It was two weeks before his death on May 1 that Gallagher began complaining about breathing problems, Martin said. A week later, he was admitted to McMurdo's medical center, where he was treated by the base's only doctor.
Gallagher's illness took many who knew him by surprise. Like others deployed to Antarctica, he had passed strict medical, dental and psychological evaluations. He ran and exercised regularly, and bragged about his 11% body fat, his sister said.
As Gallagher's condition rapidly deteriorated--it was thought he had viral pneumonia--planning and risk assessment began on the daring and costly winter mission, which can run as much as $800,000, Martin said.
Time was running short.
McMurdo's community had entered a period of relative brightness called "civil twilight" that lasts from two to four hours a day, though the sun never breaks the horizon. There was only about a week of twilight left. And if base officials were to attempt a winter airlift--the third ever in the program's history--they had to do it soon.
Air Force officials had decided the weather and lighting were favorable enough to attempt the rescue. They decided on the C141 Starlifter aircraft instead of the ski-equipped LC130 Hercules, which supports the bulk of antarctic operations.
The Starlifter could carry enough fuel to make the 12-hour round-trip from Christchurch, New Zealand--the closest place to McMurdo--without landing. Had conditions at McMurdo proved too treacherous, the plane was equipped to air drop the 5,000 pounds of food, mail and medical supplies and return, said Dave Bresnahan, systems manager in the office of polar programs at the National Science Foundation.
But a mechanical breakdown stalled the plans. And before a new plane could arrive, Gallagher died.
"We just ran out of time," Bresnahan said.
Still, the concern for the McMurdo community didn't end there.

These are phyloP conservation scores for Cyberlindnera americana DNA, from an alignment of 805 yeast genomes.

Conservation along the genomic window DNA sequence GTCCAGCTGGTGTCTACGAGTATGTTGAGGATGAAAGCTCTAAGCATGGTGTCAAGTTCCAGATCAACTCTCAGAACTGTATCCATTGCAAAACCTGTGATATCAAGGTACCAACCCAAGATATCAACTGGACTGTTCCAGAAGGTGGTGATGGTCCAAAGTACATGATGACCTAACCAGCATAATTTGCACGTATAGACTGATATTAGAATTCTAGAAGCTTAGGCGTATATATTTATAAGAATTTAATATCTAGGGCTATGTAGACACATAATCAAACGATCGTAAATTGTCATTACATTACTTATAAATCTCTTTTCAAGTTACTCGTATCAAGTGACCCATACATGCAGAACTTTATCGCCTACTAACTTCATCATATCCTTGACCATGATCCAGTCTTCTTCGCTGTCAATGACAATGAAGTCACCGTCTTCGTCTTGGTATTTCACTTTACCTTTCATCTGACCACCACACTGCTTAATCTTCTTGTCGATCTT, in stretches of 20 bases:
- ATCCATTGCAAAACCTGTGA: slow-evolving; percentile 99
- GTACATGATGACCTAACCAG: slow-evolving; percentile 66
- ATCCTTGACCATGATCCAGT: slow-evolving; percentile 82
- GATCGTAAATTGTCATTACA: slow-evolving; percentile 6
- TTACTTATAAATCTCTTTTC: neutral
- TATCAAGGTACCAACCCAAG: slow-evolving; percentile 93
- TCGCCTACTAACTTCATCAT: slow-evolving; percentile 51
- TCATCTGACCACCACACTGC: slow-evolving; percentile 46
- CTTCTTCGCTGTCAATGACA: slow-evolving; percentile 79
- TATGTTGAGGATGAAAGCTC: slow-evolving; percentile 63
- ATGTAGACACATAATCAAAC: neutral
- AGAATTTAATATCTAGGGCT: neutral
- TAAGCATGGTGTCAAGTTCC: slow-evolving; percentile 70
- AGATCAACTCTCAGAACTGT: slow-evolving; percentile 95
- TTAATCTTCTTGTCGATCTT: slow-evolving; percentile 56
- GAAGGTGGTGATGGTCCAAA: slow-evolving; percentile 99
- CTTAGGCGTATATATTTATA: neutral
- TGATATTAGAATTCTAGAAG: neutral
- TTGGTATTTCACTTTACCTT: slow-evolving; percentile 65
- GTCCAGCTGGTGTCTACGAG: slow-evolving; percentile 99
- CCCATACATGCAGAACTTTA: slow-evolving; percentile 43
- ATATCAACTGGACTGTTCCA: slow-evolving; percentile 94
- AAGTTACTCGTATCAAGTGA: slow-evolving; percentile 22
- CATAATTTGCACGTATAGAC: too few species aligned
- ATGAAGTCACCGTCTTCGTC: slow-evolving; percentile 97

Treating Gallagher had depleted vital medical supplies and medicines at the remote base. Should someone else succumb to a medical emergency, base officials would be unprepared.
After another risk assessment, the Air Force decided to fly to the base, pick up Gallagher's body and deliver the needed supplies.
The family put no pressure on federal officials to retrieve Gallagher's body, his sister said.
"I felt, my God, don't risk life and limb to bring him home. He's quite happy," said Bonnie Gallagher, who with her brothers grew up in the Mar Vista and Venice areas of Los Angeles.
At McMurdo, crews finished snow-blasting the 17-mile road to the Pegasus airstrip, a permanently frozen airstrip sitting atop the Ross Ice Shelf.
They cleared the 10,000-foot runway and, slowly, over two days, thawed the sensitive electronic navigation equipment that had frozen with the bone-chilling, subzero daily temperatures.
With only a small strip of approach lights to guide the arriving plane, crews ignited 55-gallon barrels filled with a mixture of diesel fuel and gasoline every 1,000 feet along both sides of the runway to help pilots judge landing distance.
Pilots reported seeing the approach lights from 75 miles out and the burn barrels from 60 miles away. The plane landed successfully at 6:45 p.m. Wednesday, dropped off the supplies and brought Gallagher's body to Tripler Army Medical Center in Honolulu for an autopsy. The plane spent no more than an hour in Antarctica.
Martin said the experience was "probably the most challenging" in his time as base manager. "It was so emotional for the entire community." Gallagher's remains will be cremated and scattered at sea, likely off the coast of Port Hueneme, Bonnie Gallagher said.
Memorial services have been held at the Antarctic Support Associates headquarters near Denver and at the McMurdo base.
A third memorial service is planned for Monday at 10 a.m. at the Chapel of Faith, Port Hueneme Naval Construction Battalion Center. Meanwhile, the McMurdo community is showing its resilience after an event that will probably draw them even closer together, Martin said. People there have already written a song for their fallen friend, and have renamed the bar and clubhouse where he worked "Gallagher's."
"It really was his place," Martin said.